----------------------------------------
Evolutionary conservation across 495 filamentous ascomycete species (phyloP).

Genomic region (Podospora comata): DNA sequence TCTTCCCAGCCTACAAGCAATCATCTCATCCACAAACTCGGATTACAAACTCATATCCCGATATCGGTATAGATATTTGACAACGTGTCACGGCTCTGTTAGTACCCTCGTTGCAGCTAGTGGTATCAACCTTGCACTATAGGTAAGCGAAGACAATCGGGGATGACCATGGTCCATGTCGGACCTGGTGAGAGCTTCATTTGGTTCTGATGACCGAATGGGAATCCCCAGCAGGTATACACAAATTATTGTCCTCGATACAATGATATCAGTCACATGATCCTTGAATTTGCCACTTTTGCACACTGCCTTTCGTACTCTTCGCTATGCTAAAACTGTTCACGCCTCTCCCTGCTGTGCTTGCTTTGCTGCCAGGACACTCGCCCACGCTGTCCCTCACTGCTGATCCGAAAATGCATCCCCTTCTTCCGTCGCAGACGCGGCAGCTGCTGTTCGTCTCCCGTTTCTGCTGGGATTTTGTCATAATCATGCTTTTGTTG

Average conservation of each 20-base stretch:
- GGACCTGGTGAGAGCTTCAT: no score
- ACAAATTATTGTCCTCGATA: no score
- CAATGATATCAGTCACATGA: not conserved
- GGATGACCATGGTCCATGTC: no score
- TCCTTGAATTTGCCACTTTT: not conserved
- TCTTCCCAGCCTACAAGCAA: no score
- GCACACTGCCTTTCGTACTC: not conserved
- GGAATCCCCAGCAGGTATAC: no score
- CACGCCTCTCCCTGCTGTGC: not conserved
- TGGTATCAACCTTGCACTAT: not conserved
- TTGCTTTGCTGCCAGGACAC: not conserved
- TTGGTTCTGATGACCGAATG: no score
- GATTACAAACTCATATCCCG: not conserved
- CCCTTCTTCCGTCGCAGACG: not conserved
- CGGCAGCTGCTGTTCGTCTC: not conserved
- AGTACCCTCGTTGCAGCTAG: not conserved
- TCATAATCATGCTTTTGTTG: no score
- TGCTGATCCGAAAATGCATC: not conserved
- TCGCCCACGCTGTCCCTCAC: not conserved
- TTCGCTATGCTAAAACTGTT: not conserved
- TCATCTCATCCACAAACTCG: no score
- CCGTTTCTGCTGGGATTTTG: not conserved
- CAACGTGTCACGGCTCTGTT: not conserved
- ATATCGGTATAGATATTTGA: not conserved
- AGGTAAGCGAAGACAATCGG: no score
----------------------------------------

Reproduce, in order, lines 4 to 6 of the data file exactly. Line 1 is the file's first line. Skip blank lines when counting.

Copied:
- GGACCTGGTGAGAGCTTCAT: no score
- ACAAATTATTGTCCTCGATA: no score
- CAATGATATCAGTCACATGA: not conserved